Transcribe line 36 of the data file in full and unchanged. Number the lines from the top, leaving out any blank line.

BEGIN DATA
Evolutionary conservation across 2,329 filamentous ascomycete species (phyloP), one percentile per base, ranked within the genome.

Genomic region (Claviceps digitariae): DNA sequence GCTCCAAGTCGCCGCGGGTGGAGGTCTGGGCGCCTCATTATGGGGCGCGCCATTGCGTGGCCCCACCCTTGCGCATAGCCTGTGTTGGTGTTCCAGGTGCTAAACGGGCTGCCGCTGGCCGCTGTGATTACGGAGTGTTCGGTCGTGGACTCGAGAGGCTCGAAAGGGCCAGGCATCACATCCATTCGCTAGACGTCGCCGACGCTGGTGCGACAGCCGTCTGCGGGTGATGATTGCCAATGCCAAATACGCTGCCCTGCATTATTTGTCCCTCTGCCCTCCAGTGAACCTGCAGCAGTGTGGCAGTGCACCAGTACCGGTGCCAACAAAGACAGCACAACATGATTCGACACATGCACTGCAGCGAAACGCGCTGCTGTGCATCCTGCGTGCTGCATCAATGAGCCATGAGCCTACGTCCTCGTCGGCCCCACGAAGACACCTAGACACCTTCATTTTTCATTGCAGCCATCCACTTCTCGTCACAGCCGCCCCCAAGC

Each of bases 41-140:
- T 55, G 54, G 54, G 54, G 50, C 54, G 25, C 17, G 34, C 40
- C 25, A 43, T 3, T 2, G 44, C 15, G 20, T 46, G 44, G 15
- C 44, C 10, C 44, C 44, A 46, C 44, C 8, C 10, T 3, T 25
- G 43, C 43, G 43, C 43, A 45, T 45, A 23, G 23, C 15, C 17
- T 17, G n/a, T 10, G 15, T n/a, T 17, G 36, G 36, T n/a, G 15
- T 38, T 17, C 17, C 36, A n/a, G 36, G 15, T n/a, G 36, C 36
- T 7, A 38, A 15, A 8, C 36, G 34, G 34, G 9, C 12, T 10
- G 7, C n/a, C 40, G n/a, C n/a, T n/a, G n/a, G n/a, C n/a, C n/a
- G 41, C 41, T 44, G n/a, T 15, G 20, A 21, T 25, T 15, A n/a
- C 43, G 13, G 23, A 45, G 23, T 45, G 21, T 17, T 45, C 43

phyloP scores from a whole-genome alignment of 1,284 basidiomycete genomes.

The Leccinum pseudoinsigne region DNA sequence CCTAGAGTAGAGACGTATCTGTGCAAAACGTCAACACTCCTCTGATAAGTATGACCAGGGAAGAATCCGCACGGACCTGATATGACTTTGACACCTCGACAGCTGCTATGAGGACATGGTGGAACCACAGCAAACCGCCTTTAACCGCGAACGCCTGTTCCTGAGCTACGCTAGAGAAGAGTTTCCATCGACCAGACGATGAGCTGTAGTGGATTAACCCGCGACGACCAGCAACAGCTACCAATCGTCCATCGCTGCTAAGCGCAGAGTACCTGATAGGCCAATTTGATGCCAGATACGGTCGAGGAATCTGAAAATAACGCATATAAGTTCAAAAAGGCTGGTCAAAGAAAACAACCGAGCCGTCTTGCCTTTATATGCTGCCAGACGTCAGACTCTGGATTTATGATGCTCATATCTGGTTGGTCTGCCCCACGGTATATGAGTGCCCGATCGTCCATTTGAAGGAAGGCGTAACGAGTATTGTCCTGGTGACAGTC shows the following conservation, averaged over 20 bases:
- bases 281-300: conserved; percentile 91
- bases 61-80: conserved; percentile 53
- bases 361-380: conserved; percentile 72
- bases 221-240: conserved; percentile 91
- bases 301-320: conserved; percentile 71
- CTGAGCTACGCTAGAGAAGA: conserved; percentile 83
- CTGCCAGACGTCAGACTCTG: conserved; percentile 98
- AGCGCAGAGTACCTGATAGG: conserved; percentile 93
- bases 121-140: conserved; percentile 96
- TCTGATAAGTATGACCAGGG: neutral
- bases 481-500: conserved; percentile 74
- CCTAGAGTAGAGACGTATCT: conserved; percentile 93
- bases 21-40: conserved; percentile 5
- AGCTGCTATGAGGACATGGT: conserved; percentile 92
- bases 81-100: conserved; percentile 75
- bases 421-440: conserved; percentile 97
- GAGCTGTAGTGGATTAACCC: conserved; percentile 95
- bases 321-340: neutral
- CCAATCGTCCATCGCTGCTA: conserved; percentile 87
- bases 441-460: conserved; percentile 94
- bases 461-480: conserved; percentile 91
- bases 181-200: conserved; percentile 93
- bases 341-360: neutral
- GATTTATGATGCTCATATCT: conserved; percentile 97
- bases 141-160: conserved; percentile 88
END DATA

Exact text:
- bases 461-480: conserved; percentile 91